local pressure with moist gauze, to electrocautery, su-
tures, staples and haemostatic patches. Many topical agents
designed to help control haemostasis during surgery have
been licensed in the past decade. Surgical haemostatic
agents can be collagen-based, gelatine-based, cellulose-
based, polysaccharide-based or fibrin-based, and can also
be inorganic in nature [1].
When classic haemostasis fails and surgeons need to
transfuse critically ill patients, or administer platelets or
plasma products, morbidity and mortality rates increase,
as do the costs associated with the surgery [2,3]. The
latest commercially available agents claim to have an
immediate effect in areas where haemostasis control is
difficult or dangerous, thus reducing morbidity, mortality
and associated costs. Haemostasis has been achieved in
even the most severe trauma situations by using gela-
tine-based flowable agents [4].
In this experiment we set out to determine the effect-
tiveness of two of these gelatine-based agents, with or
without the addition of thrombin, by means of observa-
tional and morphological evaluation in a clinically rele-
*Corresponding author.
opyright © 2013 SciRes. SS
vant pig model. Both the agents functioned via two me-
chanisms: activation of the intrinsic coagulation path-
way as a result of contact between blood and the gelatine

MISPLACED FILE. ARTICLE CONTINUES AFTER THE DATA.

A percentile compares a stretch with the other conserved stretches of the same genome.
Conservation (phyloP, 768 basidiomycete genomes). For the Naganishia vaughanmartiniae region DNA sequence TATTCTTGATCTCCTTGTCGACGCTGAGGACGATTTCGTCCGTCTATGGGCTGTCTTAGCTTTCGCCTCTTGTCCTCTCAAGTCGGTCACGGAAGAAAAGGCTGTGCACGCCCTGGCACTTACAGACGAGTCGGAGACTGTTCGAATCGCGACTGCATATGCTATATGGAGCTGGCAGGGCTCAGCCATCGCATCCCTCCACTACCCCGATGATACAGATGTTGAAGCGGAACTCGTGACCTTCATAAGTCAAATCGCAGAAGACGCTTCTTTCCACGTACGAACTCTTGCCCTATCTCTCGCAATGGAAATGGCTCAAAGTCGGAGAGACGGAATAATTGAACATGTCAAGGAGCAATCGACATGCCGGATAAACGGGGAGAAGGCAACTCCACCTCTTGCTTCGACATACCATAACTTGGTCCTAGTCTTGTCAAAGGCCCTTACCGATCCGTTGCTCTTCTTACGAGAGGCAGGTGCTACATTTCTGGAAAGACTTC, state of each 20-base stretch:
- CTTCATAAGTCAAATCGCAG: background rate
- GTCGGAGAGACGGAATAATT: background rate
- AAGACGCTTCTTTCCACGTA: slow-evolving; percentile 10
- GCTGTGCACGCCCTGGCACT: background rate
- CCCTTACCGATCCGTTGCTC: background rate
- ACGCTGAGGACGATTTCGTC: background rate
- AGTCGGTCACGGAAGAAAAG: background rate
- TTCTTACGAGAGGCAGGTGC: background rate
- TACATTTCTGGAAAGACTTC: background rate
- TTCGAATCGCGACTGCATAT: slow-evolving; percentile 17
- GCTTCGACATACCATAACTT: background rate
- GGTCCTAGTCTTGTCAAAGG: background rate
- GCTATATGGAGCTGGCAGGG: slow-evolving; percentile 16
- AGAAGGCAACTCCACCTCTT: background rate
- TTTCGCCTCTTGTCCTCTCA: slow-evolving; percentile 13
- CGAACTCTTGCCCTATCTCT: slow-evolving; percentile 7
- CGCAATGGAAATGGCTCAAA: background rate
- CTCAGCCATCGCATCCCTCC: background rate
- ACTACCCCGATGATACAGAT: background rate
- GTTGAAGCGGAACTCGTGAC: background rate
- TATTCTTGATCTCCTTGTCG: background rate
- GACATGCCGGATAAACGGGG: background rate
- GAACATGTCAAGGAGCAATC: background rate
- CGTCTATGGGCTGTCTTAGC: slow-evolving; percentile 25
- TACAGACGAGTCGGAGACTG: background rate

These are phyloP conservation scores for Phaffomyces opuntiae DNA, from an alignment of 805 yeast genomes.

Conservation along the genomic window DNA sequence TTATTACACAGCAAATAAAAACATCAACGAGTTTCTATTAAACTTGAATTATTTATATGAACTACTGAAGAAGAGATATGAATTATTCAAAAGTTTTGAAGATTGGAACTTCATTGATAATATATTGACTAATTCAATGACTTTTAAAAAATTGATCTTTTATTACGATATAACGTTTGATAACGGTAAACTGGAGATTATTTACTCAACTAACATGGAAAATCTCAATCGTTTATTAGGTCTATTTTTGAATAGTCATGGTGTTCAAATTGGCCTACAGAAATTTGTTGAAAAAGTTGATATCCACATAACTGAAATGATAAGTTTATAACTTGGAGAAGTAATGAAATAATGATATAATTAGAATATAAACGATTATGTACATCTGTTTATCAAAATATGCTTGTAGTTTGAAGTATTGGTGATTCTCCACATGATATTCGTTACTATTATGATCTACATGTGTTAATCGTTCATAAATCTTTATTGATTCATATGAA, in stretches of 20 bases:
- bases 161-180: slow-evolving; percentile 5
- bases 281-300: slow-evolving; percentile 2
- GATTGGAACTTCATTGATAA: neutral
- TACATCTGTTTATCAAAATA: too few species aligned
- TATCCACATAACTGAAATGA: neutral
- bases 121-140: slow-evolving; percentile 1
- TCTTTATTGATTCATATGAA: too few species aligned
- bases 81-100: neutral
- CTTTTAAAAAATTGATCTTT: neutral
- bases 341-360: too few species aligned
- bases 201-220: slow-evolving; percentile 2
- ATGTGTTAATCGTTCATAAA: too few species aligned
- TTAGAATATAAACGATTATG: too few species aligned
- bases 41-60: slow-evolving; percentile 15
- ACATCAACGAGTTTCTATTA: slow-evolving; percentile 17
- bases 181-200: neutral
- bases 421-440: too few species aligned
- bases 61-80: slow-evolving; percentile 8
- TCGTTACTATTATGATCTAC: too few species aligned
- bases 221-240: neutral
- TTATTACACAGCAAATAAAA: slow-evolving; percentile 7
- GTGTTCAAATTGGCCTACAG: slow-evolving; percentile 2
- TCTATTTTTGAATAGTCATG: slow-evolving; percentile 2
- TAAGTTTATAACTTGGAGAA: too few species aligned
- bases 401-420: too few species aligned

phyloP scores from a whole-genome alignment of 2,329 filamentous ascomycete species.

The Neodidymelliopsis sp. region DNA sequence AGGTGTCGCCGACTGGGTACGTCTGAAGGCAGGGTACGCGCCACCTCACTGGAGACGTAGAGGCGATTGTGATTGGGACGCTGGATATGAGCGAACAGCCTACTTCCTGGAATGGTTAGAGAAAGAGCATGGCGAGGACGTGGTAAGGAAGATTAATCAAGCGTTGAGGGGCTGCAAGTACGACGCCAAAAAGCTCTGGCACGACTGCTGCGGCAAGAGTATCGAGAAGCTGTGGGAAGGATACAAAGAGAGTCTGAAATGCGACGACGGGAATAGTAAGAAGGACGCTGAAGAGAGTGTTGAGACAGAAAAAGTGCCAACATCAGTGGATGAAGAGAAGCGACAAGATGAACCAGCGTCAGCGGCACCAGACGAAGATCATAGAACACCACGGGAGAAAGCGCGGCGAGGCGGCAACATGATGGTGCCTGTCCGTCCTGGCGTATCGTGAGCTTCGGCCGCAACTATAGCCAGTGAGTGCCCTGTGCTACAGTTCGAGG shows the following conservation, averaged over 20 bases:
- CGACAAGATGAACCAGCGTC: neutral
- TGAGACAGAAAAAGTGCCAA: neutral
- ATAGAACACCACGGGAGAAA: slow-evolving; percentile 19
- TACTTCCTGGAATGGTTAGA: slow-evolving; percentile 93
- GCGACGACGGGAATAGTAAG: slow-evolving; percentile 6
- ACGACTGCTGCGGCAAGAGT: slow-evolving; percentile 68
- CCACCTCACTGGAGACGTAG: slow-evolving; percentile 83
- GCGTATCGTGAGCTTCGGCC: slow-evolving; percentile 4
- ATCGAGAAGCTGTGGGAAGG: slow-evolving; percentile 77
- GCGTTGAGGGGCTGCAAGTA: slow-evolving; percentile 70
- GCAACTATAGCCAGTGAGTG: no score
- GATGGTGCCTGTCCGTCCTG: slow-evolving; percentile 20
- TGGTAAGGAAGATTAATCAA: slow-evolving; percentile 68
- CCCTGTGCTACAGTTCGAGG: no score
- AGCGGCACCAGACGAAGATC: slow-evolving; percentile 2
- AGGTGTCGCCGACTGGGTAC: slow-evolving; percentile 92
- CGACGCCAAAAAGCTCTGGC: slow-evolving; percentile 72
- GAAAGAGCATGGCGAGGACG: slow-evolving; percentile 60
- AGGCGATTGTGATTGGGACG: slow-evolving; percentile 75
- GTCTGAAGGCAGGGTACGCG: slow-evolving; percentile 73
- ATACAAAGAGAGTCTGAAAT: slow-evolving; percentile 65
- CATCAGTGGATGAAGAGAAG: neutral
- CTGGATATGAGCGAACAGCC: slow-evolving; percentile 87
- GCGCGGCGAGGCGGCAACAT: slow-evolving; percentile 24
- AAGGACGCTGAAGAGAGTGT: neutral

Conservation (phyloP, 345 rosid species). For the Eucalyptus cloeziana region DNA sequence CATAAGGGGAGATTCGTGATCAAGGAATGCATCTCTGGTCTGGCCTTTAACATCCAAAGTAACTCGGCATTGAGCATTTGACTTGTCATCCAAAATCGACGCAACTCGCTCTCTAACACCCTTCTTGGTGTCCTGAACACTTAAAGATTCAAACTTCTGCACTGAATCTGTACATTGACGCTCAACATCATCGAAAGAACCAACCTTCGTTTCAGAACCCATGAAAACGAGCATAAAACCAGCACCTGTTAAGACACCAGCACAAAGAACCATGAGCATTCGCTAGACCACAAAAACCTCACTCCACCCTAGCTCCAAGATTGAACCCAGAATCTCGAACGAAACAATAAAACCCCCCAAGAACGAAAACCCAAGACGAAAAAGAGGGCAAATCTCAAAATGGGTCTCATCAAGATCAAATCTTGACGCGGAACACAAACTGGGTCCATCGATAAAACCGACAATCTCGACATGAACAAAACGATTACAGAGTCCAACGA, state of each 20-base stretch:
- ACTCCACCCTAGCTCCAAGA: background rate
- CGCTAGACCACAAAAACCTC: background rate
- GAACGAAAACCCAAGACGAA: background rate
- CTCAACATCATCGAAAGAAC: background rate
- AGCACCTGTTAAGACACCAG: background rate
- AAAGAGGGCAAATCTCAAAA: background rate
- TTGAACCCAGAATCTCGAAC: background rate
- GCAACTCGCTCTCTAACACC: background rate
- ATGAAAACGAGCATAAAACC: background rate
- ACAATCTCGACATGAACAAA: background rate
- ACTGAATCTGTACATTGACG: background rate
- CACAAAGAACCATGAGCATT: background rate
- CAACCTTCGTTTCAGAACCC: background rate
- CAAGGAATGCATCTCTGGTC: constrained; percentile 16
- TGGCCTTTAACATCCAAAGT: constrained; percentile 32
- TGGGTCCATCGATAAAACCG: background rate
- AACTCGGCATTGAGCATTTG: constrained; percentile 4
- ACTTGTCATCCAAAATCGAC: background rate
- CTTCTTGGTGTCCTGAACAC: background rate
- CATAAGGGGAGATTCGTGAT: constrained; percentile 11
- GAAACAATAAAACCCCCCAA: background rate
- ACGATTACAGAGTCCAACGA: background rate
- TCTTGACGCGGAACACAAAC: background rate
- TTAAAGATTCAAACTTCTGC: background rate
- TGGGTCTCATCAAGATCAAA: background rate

surface; and tamponading of bleeding by the gelatine as
it swells following contact with blood. The added throm-
bin also directly induces fibrin formation [5,6].
2. Methods
We compared the activity of two variants of Floseal®
(Baxter Biosurgery Inc., Deerfield, Illinois, USA), a
cross-linked gelatine matrix with either human (2500 IU)
or bovine (5000 IU) thrombin, with Surgiflo® (Johnson
&Johnson Inc., New Brunswick, New Jersey, USA),
which contains only gelatine. To compare fibrin clot for-
mation induced by the two products, in addition to using
Surgiflo® according to the manufacturer’s instructions,
we also used it with 5000 IU bovine thrombin per 10 mL
of agent added, instead of the saline solution with which
it is intended to be used. In order to get a better under-
standing of the structure of the two gelatine agents, Sur-
giflo® and Floseal® particles were analysed morphologi-
cally using scanning electron microscopy (SEM) before
application to the wounds.
2.1. In Vivo Analysis of the Ability of Surgiflo®
and Floseal® to Control Haemostasis
The effect of Surgiflo® and Floseal® was evaluated in
two piglets. The first piglet provided a model of normal
physiological conditions (normotension and normother-
mia), while the second animal was in a status of hypo-
tension, hypothermia and haemodilution, requiring ino-
tropic support) (Table 1). In order to maintain mean ar-
terial pressure (MAP) in the second piglet, 9000 mL of
crystalloid and colloid fluids were infused over 180 min-
utes, compared with only 7000 mL of crystalloids in the
first piglet.
All experiments were approved by the animal protocol
review board of the City Government of Vienna. Both
piglets were premedicated with an intramuscular inject-
tion of a mixture of 30 mg xylazine, 25 mg ketamine,
10 mg tiletamine, 10 mg zolazepam and 5 mg butorpha-
nol, and were then intubated. Jugular, carotid and urinary